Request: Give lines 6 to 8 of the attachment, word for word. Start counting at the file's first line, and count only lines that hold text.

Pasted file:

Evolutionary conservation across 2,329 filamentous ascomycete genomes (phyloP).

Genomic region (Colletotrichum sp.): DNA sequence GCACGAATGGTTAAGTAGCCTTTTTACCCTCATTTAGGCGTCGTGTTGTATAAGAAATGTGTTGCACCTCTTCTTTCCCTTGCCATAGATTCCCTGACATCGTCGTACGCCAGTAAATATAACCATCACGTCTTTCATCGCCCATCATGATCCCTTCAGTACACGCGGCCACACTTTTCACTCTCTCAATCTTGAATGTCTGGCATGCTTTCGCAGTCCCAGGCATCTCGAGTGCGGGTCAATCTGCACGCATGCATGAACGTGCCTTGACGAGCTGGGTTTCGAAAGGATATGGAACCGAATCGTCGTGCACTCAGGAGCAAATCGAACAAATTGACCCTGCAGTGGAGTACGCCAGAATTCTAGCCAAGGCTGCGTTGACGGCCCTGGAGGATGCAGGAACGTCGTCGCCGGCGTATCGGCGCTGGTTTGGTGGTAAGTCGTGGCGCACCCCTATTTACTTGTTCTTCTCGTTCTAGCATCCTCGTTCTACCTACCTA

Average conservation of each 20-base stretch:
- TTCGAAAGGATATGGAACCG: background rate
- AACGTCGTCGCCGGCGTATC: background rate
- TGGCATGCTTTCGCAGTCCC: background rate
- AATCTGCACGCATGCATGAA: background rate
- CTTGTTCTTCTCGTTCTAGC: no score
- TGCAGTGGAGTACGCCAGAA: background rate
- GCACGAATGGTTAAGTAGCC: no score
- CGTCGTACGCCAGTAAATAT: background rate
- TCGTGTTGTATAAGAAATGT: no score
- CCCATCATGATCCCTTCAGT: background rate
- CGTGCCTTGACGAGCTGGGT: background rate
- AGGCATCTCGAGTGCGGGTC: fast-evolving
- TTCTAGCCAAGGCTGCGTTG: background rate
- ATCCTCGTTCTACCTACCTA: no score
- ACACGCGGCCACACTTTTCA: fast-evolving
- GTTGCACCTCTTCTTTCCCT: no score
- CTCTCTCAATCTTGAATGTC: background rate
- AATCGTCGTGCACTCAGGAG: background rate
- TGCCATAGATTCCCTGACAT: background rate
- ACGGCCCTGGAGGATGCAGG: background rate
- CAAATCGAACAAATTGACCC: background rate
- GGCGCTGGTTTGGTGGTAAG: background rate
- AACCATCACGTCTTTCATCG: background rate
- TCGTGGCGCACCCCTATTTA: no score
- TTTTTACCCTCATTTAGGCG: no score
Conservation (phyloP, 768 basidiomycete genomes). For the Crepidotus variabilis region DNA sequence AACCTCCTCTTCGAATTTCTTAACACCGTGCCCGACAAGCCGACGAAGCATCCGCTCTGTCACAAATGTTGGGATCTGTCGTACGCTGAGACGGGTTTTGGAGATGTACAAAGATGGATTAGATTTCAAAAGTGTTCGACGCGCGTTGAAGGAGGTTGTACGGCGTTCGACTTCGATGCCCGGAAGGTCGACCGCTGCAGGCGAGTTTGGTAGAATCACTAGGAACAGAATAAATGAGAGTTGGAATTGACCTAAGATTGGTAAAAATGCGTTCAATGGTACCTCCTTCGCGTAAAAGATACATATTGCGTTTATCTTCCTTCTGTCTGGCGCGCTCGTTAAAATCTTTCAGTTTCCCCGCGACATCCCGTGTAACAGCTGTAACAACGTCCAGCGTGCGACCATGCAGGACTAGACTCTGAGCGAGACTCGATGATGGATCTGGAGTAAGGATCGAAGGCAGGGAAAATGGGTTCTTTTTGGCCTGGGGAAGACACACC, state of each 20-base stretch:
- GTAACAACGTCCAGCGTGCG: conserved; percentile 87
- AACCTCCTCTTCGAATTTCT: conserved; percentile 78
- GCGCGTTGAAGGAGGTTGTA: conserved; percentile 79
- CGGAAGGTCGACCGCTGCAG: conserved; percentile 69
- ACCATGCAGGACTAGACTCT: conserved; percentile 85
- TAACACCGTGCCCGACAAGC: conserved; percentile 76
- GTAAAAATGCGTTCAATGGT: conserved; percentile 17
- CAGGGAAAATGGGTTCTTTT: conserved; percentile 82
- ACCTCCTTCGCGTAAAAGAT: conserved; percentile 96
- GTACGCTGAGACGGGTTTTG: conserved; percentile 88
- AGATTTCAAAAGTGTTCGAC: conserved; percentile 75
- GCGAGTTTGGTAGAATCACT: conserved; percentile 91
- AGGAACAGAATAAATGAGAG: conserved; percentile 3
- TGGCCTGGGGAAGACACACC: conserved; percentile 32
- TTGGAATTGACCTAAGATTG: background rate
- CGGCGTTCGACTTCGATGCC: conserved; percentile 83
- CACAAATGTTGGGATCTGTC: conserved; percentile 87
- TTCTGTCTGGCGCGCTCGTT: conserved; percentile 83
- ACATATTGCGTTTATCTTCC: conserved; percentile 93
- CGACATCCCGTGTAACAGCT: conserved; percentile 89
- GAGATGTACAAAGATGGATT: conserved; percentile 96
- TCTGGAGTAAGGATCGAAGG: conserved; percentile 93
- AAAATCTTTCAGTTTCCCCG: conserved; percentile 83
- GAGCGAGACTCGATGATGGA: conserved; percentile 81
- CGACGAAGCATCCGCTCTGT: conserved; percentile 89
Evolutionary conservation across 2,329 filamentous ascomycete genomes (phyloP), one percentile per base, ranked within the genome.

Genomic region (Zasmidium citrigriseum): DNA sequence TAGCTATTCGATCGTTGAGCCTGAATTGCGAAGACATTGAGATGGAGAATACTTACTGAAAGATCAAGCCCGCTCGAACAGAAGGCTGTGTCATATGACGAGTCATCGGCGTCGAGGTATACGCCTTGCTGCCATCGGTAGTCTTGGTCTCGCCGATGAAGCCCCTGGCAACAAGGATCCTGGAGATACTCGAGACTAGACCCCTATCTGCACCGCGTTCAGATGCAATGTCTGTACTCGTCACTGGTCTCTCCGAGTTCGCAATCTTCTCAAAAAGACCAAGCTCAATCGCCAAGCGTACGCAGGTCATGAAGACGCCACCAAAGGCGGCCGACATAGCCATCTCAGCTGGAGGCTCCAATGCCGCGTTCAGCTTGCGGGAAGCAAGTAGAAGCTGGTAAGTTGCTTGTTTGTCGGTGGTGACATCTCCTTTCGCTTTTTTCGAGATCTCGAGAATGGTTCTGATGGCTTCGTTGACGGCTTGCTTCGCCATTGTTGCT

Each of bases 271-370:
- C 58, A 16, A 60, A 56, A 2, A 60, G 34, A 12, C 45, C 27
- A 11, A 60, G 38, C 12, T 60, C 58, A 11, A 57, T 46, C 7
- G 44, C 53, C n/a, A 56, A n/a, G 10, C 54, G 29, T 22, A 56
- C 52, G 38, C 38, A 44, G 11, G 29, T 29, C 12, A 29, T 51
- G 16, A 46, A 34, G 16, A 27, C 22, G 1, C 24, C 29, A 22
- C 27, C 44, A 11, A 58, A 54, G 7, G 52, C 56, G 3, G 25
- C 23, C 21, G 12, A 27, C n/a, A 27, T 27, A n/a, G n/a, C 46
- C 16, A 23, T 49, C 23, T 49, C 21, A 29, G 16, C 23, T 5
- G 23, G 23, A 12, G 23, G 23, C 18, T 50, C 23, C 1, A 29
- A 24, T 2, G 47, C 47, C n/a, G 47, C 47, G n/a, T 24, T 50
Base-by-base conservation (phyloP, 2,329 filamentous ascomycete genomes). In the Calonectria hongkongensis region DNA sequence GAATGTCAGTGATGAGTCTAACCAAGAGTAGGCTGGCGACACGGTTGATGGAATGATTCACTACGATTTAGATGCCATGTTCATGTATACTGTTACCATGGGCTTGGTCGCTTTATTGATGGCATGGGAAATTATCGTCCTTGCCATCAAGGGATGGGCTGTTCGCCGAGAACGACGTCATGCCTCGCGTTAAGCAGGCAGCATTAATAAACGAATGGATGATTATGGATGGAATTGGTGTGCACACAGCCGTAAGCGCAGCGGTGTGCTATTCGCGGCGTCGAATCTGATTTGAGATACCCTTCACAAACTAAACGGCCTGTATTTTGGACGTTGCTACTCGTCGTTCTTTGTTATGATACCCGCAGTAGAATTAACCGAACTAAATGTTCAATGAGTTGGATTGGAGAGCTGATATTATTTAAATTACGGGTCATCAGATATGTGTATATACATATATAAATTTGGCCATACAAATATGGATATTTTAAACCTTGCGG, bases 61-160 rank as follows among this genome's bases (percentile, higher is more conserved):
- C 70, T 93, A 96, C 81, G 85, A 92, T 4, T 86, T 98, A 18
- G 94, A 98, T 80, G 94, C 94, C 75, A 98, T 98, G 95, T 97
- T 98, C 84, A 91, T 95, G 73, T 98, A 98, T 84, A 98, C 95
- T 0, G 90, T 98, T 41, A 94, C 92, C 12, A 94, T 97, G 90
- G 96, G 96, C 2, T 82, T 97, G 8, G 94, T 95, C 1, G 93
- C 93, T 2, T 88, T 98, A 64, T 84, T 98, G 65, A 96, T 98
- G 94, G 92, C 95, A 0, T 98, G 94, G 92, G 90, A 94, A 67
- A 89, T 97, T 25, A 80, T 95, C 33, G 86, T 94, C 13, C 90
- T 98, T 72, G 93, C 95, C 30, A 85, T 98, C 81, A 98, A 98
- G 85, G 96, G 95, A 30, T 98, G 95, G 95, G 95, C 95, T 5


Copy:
- TGGCATGCTTTCGCAGTCCC: background rate
- AATCTGCACGCATGCATGAA: background rate
- CTTGTTCTTCTCGTTCTAGC: no score